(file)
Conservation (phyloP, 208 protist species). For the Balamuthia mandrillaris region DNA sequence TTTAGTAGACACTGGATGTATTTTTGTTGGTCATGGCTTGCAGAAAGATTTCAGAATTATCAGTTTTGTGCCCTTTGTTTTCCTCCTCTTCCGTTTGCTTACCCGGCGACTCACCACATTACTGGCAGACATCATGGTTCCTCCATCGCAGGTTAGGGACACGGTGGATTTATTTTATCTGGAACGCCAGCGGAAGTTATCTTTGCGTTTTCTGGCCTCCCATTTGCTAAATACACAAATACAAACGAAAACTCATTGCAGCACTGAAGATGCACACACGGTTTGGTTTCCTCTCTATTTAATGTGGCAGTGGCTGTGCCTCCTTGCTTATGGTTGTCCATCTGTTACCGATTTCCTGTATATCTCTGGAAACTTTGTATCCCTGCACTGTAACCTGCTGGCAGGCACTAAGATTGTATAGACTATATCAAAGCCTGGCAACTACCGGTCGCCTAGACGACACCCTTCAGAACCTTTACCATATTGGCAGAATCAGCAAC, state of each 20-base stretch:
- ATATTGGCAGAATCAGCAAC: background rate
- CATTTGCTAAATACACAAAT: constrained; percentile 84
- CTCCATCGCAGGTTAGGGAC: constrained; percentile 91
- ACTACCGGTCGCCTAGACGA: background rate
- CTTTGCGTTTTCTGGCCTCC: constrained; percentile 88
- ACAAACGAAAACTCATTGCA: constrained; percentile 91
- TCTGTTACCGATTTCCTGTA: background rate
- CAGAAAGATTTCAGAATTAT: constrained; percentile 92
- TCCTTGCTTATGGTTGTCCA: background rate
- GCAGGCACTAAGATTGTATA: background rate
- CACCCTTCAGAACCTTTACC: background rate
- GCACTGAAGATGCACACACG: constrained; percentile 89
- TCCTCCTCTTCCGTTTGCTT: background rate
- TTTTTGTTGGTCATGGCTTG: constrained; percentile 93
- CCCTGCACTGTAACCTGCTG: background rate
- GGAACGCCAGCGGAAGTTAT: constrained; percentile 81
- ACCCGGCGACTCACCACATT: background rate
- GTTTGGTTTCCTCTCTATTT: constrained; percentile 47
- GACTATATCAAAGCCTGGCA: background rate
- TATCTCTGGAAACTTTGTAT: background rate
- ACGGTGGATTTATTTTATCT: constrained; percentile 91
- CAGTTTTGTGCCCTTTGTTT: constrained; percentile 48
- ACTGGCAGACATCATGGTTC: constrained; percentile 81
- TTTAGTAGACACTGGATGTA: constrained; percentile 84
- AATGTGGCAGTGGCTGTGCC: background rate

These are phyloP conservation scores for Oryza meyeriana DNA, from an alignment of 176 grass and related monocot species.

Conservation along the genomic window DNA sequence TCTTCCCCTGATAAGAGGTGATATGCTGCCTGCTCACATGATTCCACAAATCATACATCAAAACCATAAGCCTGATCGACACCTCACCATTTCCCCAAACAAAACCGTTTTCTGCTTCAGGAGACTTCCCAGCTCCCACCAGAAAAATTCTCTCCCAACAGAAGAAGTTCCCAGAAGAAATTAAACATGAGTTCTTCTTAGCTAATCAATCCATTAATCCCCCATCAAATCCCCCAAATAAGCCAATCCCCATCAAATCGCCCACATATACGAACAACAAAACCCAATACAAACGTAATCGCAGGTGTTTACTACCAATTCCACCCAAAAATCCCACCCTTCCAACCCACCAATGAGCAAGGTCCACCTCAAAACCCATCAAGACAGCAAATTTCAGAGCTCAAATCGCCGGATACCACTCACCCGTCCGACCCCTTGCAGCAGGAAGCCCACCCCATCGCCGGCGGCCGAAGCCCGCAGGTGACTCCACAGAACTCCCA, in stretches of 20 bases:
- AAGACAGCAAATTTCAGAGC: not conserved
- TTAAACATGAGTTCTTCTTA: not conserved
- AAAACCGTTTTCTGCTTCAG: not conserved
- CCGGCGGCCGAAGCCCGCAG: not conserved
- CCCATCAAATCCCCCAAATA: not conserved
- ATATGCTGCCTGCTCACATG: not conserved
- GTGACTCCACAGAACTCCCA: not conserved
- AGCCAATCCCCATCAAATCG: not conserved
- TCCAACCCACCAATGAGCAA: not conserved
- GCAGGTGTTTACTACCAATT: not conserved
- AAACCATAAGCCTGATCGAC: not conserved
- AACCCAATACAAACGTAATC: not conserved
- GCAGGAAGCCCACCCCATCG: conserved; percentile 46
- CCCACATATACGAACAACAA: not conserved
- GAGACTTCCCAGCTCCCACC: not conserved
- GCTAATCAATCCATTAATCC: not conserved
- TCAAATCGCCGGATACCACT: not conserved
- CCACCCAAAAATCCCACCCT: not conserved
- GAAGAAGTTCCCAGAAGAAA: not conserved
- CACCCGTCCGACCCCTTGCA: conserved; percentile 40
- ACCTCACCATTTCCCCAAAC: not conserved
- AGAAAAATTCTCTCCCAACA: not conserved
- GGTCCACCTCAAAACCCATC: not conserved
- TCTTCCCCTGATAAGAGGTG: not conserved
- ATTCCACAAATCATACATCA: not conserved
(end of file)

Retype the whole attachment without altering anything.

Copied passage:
Conservation (phyloP, 208 protist species). For the Balamuthia mandrillaris region DNA sequence TTTAGTAGACACTGGATGTATTTTTGTTGGTCATGGCTTGCAGAAAGATTTCAGAATTATCAGTTTTGTGCCCTTTGTTTTCCTCCTCTTCCGTTTGCTTACCCGGCGACTCACCACATTACTGGCAGACATCATGGTTCCTCCATCGCAGGTTAGGGACACGGTGGATTTATTTTATCTGGAACGCCAGCGGAAGTTATCTTTGCGTTTTCTGGCCTCCCATTTGCTAAATACACAAATACAAACGAAAACTCATTGCAGCACTGAAGATGCACACACGGTTTGGTTTCCTCTCTATTTAATGTGGCAGTGGCTGTGCCTCCTTGCTTATGGTTGTCCATCTGTTACCGATTTCCTGTATATCTCTGGAAACTTTGTATCCCTGCACTGTAACCTGCTGGCAGGCACTAAGATTGTATAGACTATATCAAAGCCTGGCAACTACCGGTCGCCTAGACGACACCCTTCAGAACCTTTACCATATTGGCAGAATCAGCAAC, state of each 20-base stretch:
- ATATTGGCAGAATCAGCAAC: background rate
- CATTTGCTAAATACACAAAT: constrained; percentile 84
- CTCCATCGCAGGTTAGGGAC: constrained; percentile 91
- ACTACCGGTCGCCTAGACGA: background rate
- CTTTGCGTTTTCTGGCCTCC: constrained; percentile 88
- ACAAACGAAAACTCATTGCA: constrained; percentile 91
- TCTGTTACCGATTTCCTGTA: background rate
- CAGAAAGATTTCAGAATTAT: constrained; percentile 92
- TCCTTGCTTATGGTTGTCCA: background rate
- GCAGGCACTAAGATTGTATA: background rate
- CACCCTTCAGAACCTTTACC: background rate
- GCACTGAAGATGCACACACG: constrained; percentile 89
- TCCTCCTCTTCCGTTTGCTT: background rate
- TTTTTGTTGGTCATGGCTTG: constrained; percentile 93
- CCCTGCACTGTAACCTGCTG: background rate
- GGAACGCCAGCGGAAGTTAT: constrained; percentile 81
- ACCCGGCGACTCACCACATT: background rate
- GTTTGGTTTCCTCTCTATTT: constrained; percentile 47
- GACTATATCAAAGCCTGGCA: background rate
- TATCTCTGGAAACTTTGTAT: background rate
- ACGGTGGATTTATTTTATCT: constrained; percentile 91
- CAGTTTTGTGCCCTTTGTTT: constrained; percentile 48
- ACTGGCAGACATCATGGTTC: constrained; percentile 81
- TTTAGTAGACACTGGATGTA: constrained; percentile 84
- AATGTGGCAGTGGCTGTGCC: background rate

These are phyloP conservation scores for Oryza meyeriana DNA, from an alignment of 176 grass and related monocot species.

Conservation along the genomic window DNA sequence TCTTCCCCTGATAAGAGGTGATATGCTGCCTGCTCACATGATTCCACAAATCATACATCAAAACCATAAGCCTGATCGACACCTCACCATTTCCCCAAACAAAACCGTTTTCTGCTTCAGGAGACTTCCCAGCTCCCACCAGAAAAATTCTCTCCCAACAGAAGAAGTTCCCAGAAGAAATTAAACATGAGTTCTTCTTAGCTAATCAATCCATTAATCCCCCATCAAATCCCCCAAATAAGCCAATCCCCATCAAATCGCCCACATATACGAACAACAAAACCCAATACAAACGTAATCGCAGGTGTTTACTACCAATTCCACCCAAAAATCCCACCCTTCCAACCCACCAATGAGCAAGGTCCACCTCAAAACCCATCAAGACAGCAAATTTCAGAGCTCAAATCGCCGGATACCACTCACCCGTCCGACCCCTTGCAGCAGGAAGCCCACCCCATCGCCGGCGGCCGAAGCCCGCAGGTGACTCCACAGAACTCCCA, in stretches of 20 bases:
- AAGACAGCAAATTTCAGAGC: not conserved
- TTAAACATGAGTTCTTCTTA: not conserved
- AAAACCGTTTTCTGCTTCAG: not conserved
- CCGGCGGCCGAAGCCCGCAG: not conserved
- CCCATCAAATCCCCCAAATA: not conserved
- ATATGCTGCCTGCTCACATG: not conserved
- GTGACTCCACAGAACTCCCA: not conserved
- AGCCAATCCCCATCAAATCG: not conserved
- TCCAACCCACCAATGAGCAA: not conserved
- GCAGGTGTTTACTACCAATT: not conserved
- AAACCATAAGCCTGATCGAC: not conserved
- AACCCAATACAAACGTAATC: not conserved
- GCAGGAAGCCCACCCCATCG: conserved; percentile 46
- CCCACATATACGAACAACAA: not conserved
- GAGACTTCCCAGCTCCCACC: not conserved
- GCTAATCAATCCATTAATCC: not conserved
- TCAAATCGCCGGATACCACT: not conserved
- CCACCCAAAAATCCCACCCT: not conserved
- GAAGAAGTTCCCAGAAGAAA: not conserved
- CACCCGTCCGACCCCTTGCA: conserved; percentile 40
- ACCTCACCATTTCCCCAAAC: not conserved
- AGAAAAATTCTCTCCCAACA: not conserved
- GGTCCACCTCAAAACCCATC: not conserved
- TCTTCCCCTGATAAGAGGTG: not conserved
- ATTCCACAAATCATACATCA: not conserved